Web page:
Even though there have been a few attempts to create a portable 3D printer – Ben Heck’s iterative projects being probably the most famous ones – real commercial applications in this sector have been practically non-existent. Even Ingenious-Ben’s solution to make 3D printing mobile meant carrying around an honestly huge metal-encased suitcase – undoubtedly bringing joy to the people at the Maker Faire (where he showcased it), but also probably some serious muscular discomfort to the inventor himself. If the size is a core attribute in general 3D printer design, tech-wise there’s only so much one can do with hardware using deposition in the first place – the moving axis, big platform and of course the string of filament all take a lot of space, no matter how well they are put together.
In order to create something really small on the 3D printing hardware scale, maker/designer Marin Davide from Venice, Italy, has thus used a different paradigm and gone the way of photo-activating polymer resin instead of injecting PLA in a molten plastic form through a nozzle. The project’s name is LumiFold and as you can see from the feature image, the latter part of the name refers to the foldability, making the 3D printer very small in size indeed, but still not lacking much on the spec department – for example it includes an interchangeable resin bed and platform. Naturally, when the full size of the machine is 250 x 120 x 30mm (in its smallest form i.e. folded,) the 3D printer can’t be used for building massive objects, but the printing area is still a respectable 90 x 90 x 90 mm. At least based on sample images, it can also produce quality-looking objects (with a good projector), such as the miniature frog with 0.1 mm layers.
As you might have guessed based on the size alone, the projector for emitting the resin-curing light is not included – and skimping too much on that purchase would thus mean getting poorer results in return. For a DLP machine, which boasts a max Z resolution of 0.01mm (!) that’s definitely not something the user would want to go for. As a benchmark, Marin Davide states that with a basic XGA 1024×768 projector set 40 cm (~16”) above the plate, the resolution would be 0.2mm. That would in practice mean coughing up anything from around $300+ for the projector. However, one interesting feature regarding this issue is that LumiFold has included an automatic integrated UV sensor, which measures those critical levels determining the time needed for curing. Basically – and at least in theory – this means that the future owners of a LumiFold wouldn’t need to carry their own projector calibrated to their respective 3D printer with them when, say, visiting clients, but could easily use the ones available at any location – without a time consuming calibration/testing process. Besides using any projector for the process, the set-up of the light source being placed directly above the printer enables the use of makeshift containers for the resin, such as plastic mugs.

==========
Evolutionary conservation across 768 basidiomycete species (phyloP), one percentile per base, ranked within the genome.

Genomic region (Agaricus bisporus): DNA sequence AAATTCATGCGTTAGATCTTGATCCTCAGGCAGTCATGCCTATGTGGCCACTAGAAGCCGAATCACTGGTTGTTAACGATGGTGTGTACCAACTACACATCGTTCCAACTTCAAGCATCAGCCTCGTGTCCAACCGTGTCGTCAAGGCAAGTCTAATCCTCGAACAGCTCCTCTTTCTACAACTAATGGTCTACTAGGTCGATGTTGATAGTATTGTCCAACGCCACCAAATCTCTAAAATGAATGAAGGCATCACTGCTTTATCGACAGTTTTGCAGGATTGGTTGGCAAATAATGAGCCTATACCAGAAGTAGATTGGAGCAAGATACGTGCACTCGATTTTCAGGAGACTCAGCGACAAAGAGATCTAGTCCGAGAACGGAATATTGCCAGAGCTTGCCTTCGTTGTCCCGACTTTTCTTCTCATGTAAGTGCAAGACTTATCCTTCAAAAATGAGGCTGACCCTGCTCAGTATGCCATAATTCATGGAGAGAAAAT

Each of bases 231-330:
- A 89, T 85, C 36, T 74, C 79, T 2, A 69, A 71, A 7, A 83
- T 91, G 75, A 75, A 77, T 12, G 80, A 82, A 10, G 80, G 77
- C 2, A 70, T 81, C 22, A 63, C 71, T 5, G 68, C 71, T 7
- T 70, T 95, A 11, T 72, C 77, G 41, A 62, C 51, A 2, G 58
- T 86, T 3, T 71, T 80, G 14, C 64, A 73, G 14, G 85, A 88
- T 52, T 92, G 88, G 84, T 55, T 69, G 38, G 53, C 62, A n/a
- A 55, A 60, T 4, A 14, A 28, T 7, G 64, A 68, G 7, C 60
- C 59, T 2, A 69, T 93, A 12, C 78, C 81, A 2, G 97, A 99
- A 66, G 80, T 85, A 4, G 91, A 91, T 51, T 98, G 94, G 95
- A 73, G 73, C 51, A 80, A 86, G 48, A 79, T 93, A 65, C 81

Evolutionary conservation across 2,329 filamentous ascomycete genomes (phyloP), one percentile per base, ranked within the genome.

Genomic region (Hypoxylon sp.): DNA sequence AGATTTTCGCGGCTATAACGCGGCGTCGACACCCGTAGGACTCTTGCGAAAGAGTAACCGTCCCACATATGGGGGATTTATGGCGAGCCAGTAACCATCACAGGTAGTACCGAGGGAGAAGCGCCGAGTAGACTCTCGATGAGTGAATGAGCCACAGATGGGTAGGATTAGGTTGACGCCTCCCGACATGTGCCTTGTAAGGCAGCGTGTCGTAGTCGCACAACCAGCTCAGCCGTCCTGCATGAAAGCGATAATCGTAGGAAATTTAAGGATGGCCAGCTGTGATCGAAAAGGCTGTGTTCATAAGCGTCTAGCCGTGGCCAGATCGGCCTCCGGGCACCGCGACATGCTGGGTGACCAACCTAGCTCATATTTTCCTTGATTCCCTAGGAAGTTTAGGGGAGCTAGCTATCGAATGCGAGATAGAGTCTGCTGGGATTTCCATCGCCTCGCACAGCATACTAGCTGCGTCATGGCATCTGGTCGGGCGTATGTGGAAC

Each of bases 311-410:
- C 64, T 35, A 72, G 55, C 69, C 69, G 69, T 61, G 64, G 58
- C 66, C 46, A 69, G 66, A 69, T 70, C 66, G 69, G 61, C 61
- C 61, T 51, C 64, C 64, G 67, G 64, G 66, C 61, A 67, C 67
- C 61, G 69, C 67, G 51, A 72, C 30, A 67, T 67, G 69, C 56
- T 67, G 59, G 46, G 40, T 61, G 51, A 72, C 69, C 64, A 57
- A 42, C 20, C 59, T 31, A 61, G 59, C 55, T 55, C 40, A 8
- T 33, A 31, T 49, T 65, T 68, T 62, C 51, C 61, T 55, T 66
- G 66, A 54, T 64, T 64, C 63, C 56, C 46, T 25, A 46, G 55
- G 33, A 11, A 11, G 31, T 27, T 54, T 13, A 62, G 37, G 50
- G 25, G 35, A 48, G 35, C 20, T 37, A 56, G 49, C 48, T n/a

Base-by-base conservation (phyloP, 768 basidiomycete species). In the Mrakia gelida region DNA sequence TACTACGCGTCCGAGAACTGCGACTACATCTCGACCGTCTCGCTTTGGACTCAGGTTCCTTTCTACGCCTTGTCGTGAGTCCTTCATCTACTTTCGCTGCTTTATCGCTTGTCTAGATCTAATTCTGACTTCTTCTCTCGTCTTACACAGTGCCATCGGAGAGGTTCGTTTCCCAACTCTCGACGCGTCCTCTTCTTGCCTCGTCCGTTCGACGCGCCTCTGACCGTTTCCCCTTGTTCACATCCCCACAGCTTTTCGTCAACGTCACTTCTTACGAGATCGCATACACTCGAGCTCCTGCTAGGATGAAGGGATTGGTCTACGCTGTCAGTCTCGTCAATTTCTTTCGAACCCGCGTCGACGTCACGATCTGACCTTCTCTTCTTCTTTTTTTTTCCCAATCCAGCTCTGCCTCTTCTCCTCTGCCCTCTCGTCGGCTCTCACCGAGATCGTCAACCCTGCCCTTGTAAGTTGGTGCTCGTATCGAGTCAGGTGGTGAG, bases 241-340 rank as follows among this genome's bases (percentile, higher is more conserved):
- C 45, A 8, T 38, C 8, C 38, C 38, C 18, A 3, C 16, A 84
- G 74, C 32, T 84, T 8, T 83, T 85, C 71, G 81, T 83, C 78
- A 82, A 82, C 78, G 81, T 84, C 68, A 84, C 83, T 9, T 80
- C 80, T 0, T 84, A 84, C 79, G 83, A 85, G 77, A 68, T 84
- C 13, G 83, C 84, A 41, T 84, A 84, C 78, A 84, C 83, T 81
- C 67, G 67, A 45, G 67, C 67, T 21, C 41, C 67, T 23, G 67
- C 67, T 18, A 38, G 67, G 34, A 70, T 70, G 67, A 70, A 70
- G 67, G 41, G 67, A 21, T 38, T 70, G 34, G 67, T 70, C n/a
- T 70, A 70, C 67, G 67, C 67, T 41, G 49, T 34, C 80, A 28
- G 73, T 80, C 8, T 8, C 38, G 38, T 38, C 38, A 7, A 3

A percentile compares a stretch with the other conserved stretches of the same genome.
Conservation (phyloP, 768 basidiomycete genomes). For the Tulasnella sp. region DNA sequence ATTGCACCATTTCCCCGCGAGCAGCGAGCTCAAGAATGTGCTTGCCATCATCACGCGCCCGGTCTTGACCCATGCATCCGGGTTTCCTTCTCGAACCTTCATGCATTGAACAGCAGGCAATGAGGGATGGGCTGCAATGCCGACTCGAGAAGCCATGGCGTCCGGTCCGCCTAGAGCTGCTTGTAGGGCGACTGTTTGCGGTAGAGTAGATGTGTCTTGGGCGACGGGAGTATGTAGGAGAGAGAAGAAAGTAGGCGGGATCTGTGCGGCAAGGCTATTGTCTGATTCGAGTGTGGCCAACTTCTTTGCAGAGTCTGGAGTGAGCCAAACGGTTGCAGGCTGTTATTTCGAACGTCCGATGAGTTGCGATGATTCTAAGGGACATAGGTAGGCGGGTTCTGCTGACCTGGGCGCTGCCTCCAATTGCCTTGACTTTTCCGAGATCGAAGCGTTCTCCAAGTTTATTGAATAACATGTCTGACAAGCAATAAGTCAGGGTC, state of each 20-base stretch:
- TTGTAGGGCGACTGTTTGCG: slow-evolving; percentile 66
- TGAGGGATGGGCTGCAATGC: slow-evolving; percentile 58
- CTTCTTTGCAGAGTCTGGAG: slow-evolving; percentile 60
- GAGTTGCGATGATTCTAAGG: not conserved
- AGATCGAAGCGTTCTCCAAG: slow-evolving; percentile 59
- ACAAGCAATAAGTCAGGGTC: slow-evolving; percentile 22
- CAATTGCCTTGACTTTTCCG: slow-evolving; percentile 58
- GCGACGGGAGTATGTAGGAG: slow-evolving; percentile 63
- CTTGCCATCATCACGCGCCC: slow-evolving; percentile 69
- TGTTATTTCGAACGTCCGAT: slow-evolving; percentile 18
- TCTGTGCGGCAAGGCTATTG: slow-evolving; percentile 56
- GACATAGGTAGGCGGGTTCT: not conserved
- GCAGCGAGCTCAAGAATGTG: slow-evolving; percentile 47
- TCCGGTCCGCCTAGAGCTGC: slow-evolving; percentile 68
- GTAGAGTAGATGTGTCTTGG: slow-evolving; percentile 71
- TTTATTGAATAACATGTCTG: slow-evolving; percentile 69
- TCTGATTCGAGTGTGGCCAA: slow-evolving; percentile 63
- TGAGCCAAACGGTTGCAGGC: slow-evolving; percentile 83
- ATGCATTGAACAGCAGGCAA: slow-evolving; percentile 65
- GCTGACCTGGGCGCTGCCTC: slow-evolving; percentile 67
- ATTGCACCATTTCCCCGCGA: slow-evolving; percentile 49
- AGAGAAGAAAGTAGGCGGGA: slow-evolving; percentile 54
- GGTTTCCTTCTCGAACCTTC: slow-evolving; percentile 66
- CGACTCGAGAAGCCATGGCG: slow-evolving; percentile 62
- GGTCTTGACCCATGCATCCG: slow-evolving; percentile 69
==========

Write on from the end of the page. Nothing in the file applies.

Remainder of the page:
Perhaps not the most useful, but nevertheless one very cool additional accessory for the LumiFold is the HoloDock. Basically it’s a display showing the current printing phase in numbers, but also as an image.
Here’s a two minute video of the LumiFold in action – where the creator has decided to let the 3D printer do all the talking.
To be honest, at least visually, LumiFold looks like it could still benefit from some finishing touches to the structure and design as well as including some kind of an optional mechanism to help fasten it more securely to the surface where it’s used – but this is all of course completely subjective. Moreover, open-source being the ethos behind the project, everything could be easily changed and added to the design by the end-user, with personal skills determining the limits of incremental improvements and beyond.
Due to – at least partly – the very reasonable pledge target (which has even sparked some doubts with some funders) – $1,500 – the project will be funded completely: with over a month to go, it’s already doubled that initial goal. The creator, Marin Davide, explains that the project has been set up so that even producing 5-10 LumiFolds will be enough to cover the development costs. I have to say that this is a breath of fresh air during these times, when so many projects are looking for ridiculous amounts of money through Kickstarter, IndieGoGo and the likes without any concrete evidence of performance or previous merits to show for themselves. It’s also a strategy that will undoubtedly result in receiving some well deserved free word of mouth marketing in the maker and other circles and create a stable foundation for Marin’s future projects as well.
Price-wise, the LumiFold goes for around $400 depending on the pledge level – with that exact amount giving the portability-oriented maker enthusiasts the full kit and topping that price point by $29 means getting the aspiring creator’s hands on an assembled device. It is to be noted, however, that those prices do not include any resin or the HoloDock display – or, of course, the projector.
Source: Indie GoGo